The history of innovation shows how hard striking this balance can be. Again and again advances have been met not just with scepticism but with resistance and even out-and-out defiance – often despite conspicuous proof of their benefits.
Such opposition often stems from the fact that innovation, especially when it’s radical, doesn’t always just add to existing practice: routinely it challenges, destroys or replaces it entirely. A constant source of tension is the conviction that if there is a gain somewhere there is likely to be a commensurate loss somewhere else.
We can highlight this point by looking at the history of innovation in a sphere of universal relevance: healthcare. What the following examples illustrate about the consequences of innovation and the “creative destruction” is that there will, sure enough, be both winners and losers – but usually more of the former.
Hungarian physician Ignaz Philipp Semmelweis saved numerous lives at Vienna General Hospital in the 1840s. Even so, many of his contemporaries were decidedly unimpressed.
Semmelweis observed a disparity between the puerperal fever mortality rates at the hospital’s two obstetric clinics. Some felt the fact that doctors and students staffed one clinic and midwives the other might be to blame - theory losing out to practice - but Semmelweis realised the primary cause was that the first clinic also conducted autopsies.
His solution was straightforward enough: he ordered all doctors and students to wash their hands in a solution of chlorinated lime before examinations. In just a month mortality rates plunged from 18% to less than 3%.
In the eyes of some members of the medical establishment, though, this was insufficient justification for Semmelweis’s meddling with the status quo. Many echoed the outrage of esteemed American obstetrician Charles D Meigs, who incredulously protested: “But a gentleman’s hands are clean.”
“Well,” you might say, “those were different times.” Maybe. And yet if we fast-forward around a century and a half we find exactly the same reserves of stubbornness.
In 1980 the treatment of gastric ulcers and gastritis was the subject of a huge body of medical literature. Stress and spicy food were thought to be among the principal causes. Two Australian doctors, Barry Marshall and Robin Warren, suspected a link between ulcers and the bacterium Helicobacter pylori, but their initial research was in the main ignored.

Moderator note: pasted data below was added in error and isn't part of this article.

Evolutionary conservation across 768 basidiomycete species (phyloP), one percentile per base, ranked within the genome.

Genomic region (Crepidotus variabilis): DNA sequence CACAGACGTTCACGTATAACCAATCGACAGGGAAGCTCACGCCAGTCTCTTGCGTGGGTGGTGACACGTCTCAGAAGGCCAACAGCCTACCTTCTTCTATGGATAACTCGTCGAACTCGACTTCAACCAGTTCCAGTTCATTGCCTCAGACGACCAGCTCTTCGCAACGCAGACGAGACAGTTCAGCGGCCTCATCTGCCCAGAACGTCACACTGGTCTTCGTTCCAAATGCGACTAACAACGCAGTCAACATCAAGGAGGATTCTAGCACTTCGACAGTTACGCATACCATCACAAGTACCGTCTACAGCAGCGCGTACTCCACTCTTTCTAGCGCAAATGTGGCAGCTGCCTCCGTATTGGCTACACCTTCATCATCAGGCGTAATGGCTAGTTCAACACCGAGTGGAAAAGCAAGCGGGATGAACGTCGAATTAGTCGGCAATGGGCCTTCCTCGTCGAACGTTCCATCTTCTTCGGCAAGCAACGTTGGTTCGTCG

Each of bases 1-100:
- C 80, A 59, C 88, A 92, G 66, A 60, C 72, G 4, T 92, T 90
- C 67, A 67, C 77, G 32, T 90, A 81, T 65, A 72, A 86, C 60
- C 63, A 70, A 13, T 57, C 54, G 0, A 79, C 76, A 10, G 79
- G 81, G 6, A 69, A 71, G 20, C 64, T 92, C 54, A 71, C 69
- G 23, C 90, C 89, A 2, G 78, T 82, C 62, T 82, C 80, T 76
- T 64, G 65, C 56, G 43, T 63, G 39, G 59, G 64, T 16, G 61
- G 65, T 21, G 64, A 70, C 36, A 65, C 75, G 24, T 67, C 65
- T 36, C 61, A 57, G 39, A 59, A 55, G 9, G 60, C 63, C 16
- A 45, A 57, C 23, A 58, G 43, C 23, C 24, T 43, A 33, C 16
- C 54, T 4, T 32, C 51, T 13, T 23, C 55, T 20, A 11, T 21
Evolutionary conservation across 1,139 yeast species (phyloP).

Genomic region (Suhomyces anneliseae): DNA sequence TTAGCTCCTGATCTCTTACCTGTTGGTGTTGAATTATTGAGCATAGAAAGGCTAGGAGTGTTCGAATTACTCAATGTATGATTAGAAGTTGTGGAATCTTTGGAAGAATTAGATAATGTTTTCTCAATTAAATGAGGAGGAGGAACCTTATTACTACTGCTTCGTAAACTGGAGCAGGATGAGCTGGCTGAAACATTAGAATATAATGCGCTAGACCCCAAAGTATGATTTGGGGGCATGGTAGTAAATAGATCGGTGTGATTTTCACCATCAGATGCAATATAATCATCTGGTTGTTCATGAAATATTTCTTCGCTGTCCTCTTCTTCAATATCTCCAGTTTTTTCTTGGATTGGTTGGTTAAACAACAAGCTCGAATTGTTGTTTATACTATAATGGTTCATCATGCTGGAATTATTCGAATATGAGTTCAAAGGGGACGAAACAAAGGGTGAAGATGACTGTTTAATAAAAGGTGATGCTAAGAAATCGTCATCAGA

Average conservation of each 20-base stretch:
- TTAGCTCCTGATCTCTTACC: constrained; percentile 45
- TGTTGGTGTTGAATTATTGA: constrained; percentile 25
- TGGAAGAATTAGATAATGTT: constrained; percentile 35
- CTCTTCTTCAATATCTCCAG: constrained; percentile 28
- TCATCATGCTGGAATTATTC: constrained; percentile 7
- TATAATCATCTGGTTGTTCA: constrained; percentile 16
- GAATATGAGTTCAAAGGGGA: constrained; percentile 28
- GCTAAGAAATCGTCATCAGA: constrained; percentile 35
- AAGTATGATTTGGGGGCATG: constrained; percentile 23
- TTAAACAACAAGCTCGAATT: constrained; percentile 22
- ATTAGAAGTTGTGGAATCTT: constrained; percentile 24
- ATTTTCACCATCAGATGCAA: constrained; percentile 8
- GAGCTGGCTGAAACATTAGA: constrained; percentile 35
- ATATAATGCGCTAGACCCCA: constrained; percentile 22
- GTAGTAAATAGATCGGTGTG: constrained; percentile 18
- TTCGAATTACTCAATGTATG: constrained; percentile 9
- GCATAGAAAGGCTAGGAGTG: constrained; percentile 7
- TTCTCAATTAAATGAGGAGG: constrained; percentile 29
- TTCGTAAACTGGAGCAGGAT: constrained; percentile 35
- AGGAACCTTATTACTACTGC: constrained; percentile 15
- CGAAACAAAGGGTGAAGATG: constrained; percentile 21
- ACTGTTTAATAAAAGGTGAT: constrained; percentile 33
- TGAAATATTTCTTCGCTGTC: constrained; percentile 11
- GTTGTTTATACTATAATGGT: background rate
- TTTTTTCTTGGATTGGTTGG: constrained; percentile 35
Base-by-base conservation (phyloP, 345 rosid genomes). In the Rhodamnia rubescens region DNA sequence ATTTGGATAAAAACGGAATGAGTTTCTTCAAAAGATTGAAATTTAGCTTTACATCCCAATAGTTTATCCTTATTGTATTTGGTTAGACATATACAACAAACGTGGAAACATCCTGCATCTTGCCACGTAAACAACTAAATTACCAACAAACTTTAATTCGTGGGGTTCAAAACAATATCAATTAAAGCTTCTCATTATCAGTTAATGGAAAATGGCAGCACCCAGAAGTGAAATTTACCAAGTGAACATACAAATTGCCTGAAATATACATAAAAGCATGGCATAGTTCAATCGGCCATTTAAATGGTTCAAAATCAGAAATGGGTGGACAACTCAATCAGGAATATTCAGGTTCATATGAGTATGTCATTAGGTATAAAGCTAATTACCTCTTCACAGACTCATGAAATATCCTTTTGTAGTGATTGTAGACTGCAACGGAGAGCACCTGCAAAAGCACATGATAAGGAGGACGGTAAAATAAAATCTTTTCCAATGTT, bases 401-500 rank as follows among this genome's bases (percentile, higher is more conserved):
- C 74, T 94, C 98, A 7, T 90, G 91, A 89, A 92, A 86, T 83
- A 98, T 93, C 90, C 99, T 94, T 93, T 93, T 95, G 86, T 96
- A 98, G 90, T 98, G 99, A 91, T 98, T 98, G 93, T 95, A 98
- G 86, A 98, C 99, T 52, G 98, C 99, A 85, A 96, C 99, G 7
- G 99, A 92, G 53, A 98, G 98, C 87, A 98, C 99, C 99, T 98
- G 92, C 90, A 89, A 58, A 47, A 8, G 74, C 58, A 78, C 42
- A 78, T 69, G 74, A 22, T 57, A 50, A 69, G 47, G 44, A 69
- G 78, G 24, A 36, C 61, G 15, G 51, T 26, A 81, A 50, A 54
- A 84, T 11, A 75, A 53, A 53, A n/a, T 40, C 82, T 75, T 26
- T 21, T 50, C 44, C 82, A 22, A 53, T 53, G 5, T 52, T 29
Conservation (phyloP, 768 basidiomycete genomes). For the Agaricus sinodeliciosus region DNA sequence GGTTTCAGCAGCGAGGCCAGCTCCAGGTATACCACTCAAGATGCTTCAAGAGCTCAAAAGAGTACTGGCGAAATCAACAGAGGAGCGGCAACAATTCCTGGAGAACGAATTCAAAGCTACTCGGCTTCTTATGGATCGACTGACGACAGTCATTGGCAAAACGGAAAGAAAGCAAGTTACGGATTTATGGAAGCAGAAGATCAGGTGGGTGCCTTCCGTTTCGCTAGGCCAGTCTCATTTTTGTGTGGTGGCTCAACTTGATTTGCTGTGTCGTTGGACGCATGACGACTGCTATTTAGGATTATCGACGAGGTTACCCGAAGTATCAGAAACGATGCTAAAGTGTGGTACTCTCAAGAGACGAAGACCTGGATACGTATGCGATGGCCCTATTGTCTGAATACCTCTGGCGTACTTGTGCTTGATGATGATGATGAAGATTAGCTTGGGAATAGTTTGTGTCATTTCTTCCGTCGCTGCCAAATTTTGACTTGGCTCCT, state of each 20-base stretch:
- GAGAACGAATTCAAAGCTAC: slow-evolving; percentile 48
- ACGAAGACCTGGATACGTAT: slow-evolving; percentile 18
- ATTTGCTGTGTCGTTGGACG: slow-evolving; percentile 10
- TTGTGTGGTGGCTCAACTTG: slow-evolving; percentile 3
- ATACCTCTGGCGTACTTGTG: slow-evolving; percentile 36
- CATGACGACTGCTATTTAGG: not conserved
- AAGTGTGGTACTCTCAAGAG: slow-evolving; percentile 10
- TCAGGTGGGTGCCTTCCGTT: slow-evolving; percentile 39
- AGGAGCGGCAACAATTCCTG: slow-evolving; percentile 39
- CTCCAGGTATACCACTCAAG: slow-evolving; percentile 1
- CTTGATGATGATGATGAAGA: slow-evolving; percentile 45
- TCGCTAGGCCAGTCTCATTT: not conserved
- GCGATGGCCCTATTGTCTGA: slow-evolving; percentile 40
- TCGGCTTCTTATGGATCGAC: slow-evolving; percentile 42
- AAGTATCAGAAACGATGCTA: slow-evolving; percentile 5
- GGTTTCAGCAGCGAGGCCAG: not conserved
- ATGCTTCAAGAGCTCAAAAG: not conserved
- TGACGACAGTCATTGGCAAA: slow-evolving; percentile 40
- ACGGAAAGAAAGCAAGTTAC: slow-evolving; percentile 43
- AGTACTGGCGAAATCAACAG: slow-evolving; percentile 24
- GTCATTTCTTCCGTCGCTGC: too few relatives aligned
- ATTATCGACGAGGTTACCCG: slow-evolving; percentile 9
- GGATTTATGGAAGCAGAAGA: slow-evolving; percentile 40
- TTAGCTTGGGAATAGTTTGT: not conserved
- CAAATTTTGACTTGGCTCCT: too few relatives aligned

Opinion began to soften only after Marshall infected himself and effected a cure through antibiotics – a simple course of which is now the recommended treatment for more than 90% of duodenal ulcers and up to 80% of gastric ulcers. The vast literature pre-dating Marshall and Warren’s work is today virtually obsolete.
Doing things differently
Generally speaking, innovation falls into two broad categories: incremental and radical. The first proceeds gradually, developing and improving from within, while the second tends to be more abrupt, breaking new ground and importing novel techniques and knowledge.
To put it another way: incremental innovation brings value by doing better, while radical innovation brings value by doing differently. The above examples fall into the latter category, which helps explain why they met with such blinkered intransigence.
But where are innovators to be found? At Nottingham University Business School we’ve carried out extensive research to determine if “vision” is something you either have or don’t have and whether it can be cultivated through education and training.
By way of continuing the healthcare theme, let me quickly tell you about a study that involved NHS staff. These employees, including HR professionals, took part in a two-day course that featured a mix of lessons, discussions and practical problem-solving exercises.
First they were asked to grade their own innovative abilities on a five-point scale; then they were challenged to list as many ideas as they could think of to improve effectiveness and working practices. The exercise was repeated at the end of the course, with a panel of innovation experts assessing progress or otherwise.
The result: more than three quarters of those who took part produced better-quality ideas at the second time of asking – and more than half were able to come up with a greater number of them. In short, they showed they were capable of making a valuable contribution that they themselves might otherwise have overlooked or considered impossible.
These findings support the belief that the ability to innovate is a skill that appropriate training can nurture in anyone. We all have a capacity for creative vision: the key lies in fostering and channelling it to best effect.
To ignore the message that the people who might transform an organisation are already working within it is self-defeating. The enduring conceit that innovation has to come from somewhere or someone else, from meddlers, from geniuses, from troublemakers, from “them”, is ridiculous – as is the belief that “they” are somehow not to be trusted.
There will always be resistance to innovation, if only out of pure but understandable self-interest. But maybe one way to reduce this longstanding tension, to strike the required balance of which Sagan spoke, is to implement broad programmes that encourage innovation at every level – especially when there’s growing evidence that the engine of change might just be lurking much closer to home that is traditionally supposed.